Megan Rice, nun who was imprisoned over nuclear weapons protest, dead at 91


Megan Rice, a nun and Catholic peace activist who spent two years in federal prison while in her 80s after breaking into a government security complex to protest nuclear weapons, has died. She was 91.

Rice died of congestive heart failure October 10 at Holy Child Center in Rosemont, Pennsylvania, according to her order, the Society of the Holy Child Jesus. Sister Megan was a person who lived her life in love, action, and zeal,” stated Carroll Juliano the American Province Leader of the order. Her unwavering commitment to building a peaceful, just and prosperous world was selfless. “

Rice was born in New York to activist parents who would meet with well-known Catholic writer Dorothy Day during the Great Depression to craft solutions for societal problems, she said in a 2013 interview with the Catholic Agitator.

Her activism was heavily influenced also by her uncle who spent four month in Nagasaki (Japan) after Hiroshima and Hiroshima were destroyed by the atomic bombs. Rice later called the bombings “the greatest shame in human history”.

Sister Megan Rice, center, and Michael Walli, in the background waving, are greeted by supporters as they arrive for a federal court appearance in Knoxville, Tenn., Aug. 9, 2012.
Sister Megan Rice, center, and Michael Walli, in the background waving, are greeted by supporters as they arrive for a federal court appearance in Knoxville, Tenn., Aug. 9, 2012.

AP Photo/Knoxville News Sentinel, Michael Patrick


While still a teenager, she entered the Society of the Holy Child of Jesus to become a nun. She made her final vows in 1955 and took on the religious name Mother Frederick Mary. Rice earned her degrees at Villanova University and Boston University where she also earned a Master in Science.

She was a teacher in elementary schools throughout New Jersey, Pennsylvania, and Massachusetts for over ten years before she was assigned to Nigeria.

Rice spent 23 years in West Africa working as a teacher and pastoral guide. Rice was there when she first heard about the plowshares movements, which refers to a Bible verse that says that all war will end. “They’ll turn their swords into ploughshares.” After returning to America, Rice became involved in anti-nuclear activism.

“I felt drawn to the peace movement,” she said in the Catholic Agitator interview. Direct action on nuclear matters inspired me greatly. “My uncle was such an influence, and he was still living at the time. “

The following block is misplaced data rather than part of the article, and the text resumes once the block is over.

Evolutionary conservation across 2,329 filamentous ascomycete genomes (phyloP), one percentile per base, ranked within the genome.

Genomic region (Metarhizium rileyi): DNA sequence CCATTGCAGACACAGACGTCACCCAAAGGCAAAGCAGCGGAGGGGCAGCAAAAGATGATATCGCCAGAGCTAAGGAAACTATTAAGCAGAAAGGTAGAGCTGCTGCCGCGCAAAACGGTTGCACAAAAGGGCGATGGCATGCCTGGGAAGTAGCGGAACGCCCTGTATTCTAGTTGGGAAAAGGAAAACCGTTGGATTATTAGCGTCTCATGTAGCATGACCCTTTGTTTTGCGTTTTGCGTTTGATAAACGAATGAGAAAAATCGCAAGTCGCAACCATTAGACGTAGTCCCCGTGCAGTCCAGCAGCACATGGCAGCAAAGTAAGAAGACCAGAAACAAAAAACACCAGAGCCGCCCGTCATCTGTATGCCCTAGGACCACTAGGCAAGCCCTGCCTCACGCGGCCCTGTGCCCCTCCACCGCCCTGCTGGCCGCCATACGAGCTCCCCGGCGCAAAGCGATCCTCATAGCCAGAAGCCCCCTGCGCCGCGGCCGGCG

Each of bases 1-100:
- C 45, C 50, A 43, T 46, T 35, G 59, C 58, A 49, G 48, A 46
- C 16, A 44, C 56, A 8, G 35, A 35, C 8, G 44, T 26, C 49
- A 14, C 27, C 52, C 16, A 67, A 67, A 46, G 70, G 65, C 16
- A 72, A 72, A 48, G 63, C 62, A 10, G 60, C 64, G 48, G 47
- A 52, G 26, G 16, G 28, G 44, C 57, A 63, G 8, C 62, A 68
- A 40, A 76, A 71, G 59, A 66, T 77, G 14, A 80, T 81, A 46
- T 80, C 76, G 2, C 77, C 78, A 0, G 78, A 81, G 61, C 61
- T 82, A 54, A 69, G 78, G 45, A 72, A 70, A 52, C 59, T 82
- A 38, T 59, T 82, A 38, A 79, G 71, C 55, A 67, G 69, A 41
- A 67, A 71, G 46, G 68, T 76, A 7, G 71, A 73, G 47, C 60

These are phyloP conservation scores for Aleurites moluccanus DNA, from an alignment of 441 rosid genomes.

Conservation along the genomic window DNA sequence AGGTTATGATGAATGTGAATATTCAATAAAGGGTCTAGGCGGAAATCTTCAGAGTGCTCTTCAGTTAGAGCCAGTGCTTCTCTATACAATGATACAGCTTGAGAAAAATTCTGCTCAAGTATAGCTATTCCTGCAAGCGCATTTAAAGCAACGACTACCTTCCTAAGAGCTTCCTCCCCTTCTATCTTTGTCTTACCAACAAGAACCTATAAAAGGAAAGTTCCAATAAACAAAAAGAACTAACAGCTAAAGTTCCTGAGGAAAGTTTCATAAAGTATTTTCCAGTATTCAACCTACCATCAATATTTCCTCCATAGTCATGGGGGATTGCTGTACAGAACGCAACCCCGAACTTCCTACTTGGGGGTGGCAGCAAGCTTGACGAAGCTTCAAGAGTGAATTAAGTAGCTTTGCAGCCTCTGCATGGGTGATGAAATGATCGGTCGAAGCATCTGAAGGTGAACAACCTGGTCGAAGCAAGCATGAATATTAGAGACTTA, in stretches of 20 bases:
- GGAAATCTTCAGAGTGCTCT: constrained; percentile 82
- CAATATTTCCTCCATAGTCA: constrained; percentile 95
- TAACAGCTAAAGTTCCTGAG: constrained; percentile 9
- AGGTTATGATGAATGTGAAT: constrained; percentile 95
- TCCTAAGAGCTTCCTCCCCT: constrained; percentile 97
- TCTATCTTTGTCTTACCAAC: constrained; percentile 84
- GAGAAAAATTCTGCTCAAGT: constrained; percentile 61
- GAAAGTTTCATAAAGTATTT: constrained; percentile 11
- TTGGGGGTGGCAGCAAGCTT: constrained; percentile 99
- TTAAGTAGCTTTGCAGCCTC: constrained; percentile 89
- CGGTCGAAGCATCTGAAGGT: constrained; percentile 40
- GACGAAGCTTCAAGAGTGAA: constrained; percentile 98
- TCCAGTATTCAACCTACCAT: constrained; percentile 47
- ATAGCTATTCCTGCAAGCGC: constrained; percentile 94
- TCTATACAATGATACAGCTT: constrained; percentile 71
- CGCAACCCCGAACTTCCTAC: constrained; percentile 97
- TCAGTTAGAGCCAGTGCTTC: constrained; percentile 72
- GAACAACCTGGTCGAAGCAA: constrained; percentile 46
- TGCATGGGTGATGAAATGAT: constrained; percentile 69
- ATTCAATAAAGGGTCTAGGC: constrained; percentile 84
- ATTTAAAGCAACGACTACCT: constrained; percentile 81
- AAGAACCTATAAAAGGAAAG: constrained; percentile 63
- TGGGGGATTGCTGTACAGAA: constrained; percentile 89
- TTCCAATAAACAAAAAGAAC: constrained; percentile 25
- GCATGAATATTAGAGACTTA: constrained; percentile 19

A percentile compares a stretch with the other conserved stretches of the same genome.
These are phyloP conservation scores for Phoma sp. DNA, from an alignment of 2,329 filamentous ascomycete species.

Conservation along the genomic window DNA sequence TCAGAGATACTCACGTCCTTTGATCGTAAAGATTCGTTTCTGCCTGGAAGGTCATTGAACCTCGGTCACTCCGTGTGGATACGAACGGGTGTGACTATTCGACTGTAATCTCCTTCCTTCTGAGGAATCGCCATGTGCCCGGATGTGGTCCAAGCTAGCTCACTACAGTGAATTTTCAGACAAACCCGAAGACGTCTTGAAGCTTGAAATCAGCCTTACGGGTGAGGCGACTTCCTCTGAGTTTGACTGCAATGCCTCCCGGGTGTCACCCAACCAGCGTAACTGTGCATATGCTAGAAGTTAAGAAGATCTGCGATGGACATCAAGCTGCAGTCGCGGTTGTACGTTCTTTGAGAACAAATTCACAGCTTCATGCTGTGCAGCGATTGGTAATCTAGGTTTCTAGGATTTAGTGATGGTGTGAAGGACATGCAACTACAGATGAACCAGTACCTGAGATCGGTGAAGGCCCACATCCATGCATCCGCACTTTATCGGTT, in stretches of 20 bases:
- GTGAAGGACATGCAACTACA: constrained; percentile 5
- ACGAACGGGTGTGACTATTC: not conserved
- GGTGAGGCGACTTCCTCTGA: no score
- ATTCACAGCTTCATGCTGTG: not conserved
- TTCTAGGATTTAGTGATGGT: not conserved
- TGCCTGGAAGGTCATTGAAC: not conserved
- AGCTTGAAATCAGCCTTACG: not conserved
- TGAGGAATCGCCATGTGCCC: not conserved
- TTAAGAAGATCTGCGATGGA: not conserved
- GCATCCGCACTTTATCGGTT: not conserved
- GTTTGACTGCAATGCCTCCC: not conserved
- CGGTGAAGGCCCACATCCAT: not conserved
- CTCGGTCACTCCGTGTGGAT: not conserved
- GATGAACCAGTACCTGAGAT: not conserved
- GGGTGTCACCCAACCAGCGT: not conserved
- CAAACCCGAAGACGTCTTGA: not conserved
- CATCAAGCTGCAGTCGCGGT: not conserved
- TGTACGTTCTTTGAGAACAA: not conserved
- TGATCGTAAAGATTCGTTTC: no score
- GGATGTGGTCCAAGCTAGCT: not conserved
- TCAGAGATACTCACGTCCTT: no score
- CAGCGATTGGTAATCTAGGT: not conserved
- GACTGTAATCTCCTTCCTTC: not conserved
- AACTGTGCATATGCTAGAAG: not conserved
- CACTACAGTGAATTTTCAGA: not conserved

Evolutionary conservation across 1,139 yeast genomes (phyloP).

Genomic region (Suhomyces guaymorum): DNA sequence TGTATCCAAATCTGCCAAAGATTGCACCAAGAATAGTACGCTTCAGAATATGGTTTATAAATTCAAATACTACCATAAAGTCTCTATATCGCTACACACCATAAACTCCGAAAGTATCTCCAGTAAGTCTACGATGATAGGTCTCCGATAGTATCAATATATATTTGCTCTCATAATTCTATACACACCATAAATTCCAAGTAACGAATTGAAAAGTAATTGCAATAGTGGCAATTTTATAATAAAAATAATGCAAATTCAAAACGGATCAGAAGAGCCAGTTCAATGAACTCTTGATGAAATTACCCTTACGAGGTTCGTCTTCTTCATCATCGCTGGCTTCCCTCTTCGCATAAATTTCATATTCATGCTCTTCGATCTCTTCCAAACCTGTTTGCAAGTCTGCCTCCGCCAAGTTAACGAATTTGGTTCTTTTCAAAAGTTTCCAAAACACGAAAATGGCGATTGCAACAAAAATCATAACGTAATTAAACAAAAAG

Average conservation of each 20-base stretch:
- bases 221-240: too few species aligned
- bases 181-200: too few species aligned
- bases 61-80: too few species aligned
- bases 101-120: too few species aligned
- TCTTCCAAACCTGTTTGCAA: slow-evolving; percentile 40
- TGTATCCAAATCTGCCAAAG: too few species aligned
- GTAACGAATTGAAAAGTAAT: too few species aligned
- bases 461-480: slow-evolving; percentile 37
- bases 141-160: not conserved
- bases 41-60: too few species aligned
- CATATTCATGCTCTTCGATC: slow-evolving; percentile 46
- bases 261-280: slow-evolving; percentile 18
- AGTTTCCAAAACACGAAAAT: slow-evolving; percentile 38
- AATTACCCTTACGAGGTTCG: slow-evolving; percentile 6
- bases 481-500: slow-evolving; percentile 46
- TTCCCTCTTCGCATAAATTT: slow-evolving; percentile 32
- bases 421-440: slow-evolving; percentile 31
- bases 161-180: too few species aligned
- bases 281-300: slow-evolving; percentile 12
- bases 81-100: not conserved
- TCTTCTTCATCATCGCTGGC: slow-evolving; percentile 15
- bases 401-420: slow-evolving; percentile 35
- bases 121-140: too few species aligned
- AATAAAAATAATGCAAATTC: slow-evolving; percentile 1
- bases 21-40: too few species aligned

Court records show she already had been convicted four times for protest activities when she and two fellow Catholic peace activists, Michael Walli and Greg Boertje-Obed, broke into the Y-12 National Security Complex in Oak Ridge, Tennessee, in July 2012. The trio went through many fences to reach a bunker that contained a lot of nation-bomb-grade uranium. They spent about two hours there, hanging banners, praying, and spray painting peace slogans.

Weapons Plant Incursion
In this Aug. 17, 2012, photo a sign warns against trespassing onto the Y-12 National Security Complex.

Erik Schelzig / AP


They were arrested and charged with felony sabotage. Federal prosecutors described Rice and her codefendants as “recidivists and habitual offenders” who would break the law again “as soon as they are physically capable of doing so,” according to court records

Rice’s attorneys sought leniency from U.S. District Judge Amul Thapar, arguing the nun’s devotion to Christian nonviolence posed little threat to the public. Rice sent a request to Amul Thapar asking for his leniency.

But the judge did not move and told the defendants that their moral convictions were “not an escape from jail card.” Rice received three years imprisonment, Walli was given more than five years and Oertje Obed was sent to prison for two years.

The 6th U.S. Circuit Court of Appeals threw out the sabotage charge and the three were freed in May 2015 after serving two years. Later, they were resentenced for the lesser offense of injuring property government property.

Rice testified during her jury trial that she broke into Oak Ridge’s uranium plant to prevent “manufacturing…can only cause deaths.” According to trial transcripts.

“It was necessary for me to do so,” she stated about her choice to violate the law. “My guilt is that I waited 70 years to be able to speak what I knew in my conscience. “

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